To Read or Not To Read…


[Written by Tanisha Pande of Batch of 2017 (NALSAR), this article is the first of the ‘CLATGyan Reading Comprehension’ series. A link to the second article of this series has been provided at the bottom.]

Reading Comprehension. Two simple words, right? Wrong! These two words carry a lot of weight in your CLAT paper and since CLAT is what you’re aiming for, you should probably perfect yourself at the art of going about the comprehensions, which form a crucial part of the English section.

Well, what does an RC entail? Quite simple, an RC can be thought to be a couple of paragraphs of boring and often pointless rambling, designed to confuse you. If you’re lucky you might learn something from it. (an RC once taught me that Polar bears are left handed, I feel solidarity with them now) And if not, ah well, it’s called life.

Now, the first thing you have to do is to NOT panic. Reading comprehensions are usually long and you may get more than one in the English section. If you’re one of those who’ve decided that you’ll attempt the English section at the very end and appoint the least time to it, you might be in some trouble. Trust me, I was. When you’re running out of time, your brain decides to panic as some sort of warped and self-defence mechanism. At such a point, attempting to understand a long paragraph with some high-brow words is probably not the wisest decision you can make. So, what you need to do is to devote adequate time to the reading comprehensions, keep calm and breathe.

Then you pick up your pencil and start reading. It’s crucial that you know the meaning of the word ‘carefully’, if not then go check it out NOW because this word happens to be the cornerstone of your preparation. You need to read the paragraphs carefully. Please do not confuse it with ‘slowly’ because that will just be, for lack of a better word, sad! Please ensure that your brain is registering everything you read and you have a fairly clear idea of what the RC was all about.

You need to make sure that while you are reading the paragraph your brain has not zoned out to another dimension. It’s happened to me once, I read an entire paragraph while I was dreaming of mozzarella cheese sticks and as a result the RC made as much sense to me as ‘Baby, baby, baby oh’ would have to Keats.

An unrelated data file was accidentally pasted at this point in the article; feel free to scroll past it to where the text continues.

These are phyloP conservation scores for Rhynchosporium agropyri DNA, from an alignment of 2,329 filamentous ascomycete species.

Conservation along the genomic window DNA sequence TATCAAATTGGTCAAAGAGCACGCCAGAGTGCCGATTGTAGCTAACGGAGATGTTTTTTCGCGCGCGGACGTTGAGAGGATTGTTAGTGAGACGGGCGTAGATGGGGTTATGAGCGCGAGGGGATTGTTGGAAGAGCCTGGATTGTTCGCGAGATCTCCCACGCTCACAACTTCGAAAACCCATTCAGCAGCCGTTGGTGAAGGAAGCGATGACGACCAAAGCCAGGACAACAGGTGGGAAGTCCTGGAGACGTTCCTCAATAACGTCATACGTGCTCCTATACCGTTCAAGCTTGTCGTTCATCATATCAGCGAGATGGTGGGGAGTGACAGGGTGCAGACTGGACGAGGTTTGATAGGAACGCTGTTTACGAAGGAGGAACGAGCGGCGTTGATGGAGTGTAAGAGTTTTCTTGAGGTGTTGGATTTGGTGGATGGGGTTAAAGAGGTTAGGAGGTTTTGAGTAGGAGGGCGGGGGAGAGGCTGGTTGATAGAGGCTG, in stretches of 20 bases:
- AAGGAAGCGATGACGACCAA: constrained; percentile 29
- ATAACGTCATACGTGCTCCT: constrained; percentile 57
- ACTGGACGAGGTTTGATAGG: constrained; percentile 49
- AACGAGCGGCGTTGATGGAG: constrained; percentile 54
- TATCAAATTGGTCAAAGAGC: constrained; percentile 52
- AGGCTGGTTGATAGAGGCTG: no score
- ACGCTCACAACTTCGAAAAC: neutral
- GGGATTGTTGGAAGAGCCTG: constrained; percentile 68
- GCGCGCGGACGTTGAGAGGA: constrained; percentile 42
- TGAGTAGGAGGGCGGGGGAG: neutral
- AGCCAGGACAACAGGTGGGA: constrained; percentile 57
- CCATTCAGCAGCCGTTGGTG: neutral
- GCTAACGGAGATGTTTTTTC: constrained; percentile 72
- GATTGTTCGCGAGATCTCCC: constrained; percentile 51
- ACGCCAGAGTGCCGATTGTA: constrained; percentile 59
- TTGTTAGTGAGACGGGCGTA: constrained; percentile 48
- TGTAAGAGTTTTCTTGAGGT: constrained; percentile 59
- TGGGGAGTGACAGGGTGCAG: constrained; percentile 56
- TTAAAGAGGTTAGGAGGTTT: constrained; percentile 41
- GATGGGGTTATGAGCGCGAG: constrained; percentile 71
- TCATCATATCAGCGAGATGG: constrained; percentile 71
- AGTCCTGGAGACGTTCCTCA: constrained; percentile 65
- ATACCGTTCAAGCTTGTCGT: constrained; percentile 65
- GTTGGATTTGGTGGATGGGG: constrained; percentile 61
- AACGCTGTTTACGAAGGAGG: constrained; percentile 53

So you read the comprehension carefully. If you think that you can briefly skim over the RC in a few seconds and then attempt the questions, you are wrong. As my senior eloquently put it, “it’s called a reading comprehension for a reason”. Make sure you are adjusting to the author’s flow. If it’s an argument then you focus on the reasons the author gives and whether he’s for or against a particular motion. If it’s a narrative then pay attention to the adjectives the author uses to describe places/events and if he’s stressing on something in particular. You also need to keep in mind WHAT the paragraph is talking about. Let’s say you have a line:

‘She sells sea shells by the sea shore’.

Here, the author is probably talking about her career and not about her love of the sea. So it’s important that you keep track of what the author is saying and the reasons he’s giving for saying so.

The only way to perfect yourself at the art of putting yourself in the author’s shoes is to read. Read all you can. If you don’t have time to read books or don’t like doing so, start by reading the newspaper. This will help you in your GK section as well and effectively kill two birds with one stone (PETA is going to hate the person who coined that phrase).

Next in this series : Rudiments of Reading Comprehensions


  1. “dreaming of cheese sticks”-i can relate with that and “baby,baby to Keats”- funny:)
    anyway, the article was really useful.

  2. First para, “Reading Comprehension. Two simple words, right? Wrong!”

    Second para, “Well, what does an RC entail? Quite simple”

  3. i agree to whatever said we have to have focus and which i think is the most important one. Thank you. ! It really helped us to keep up with the focus.

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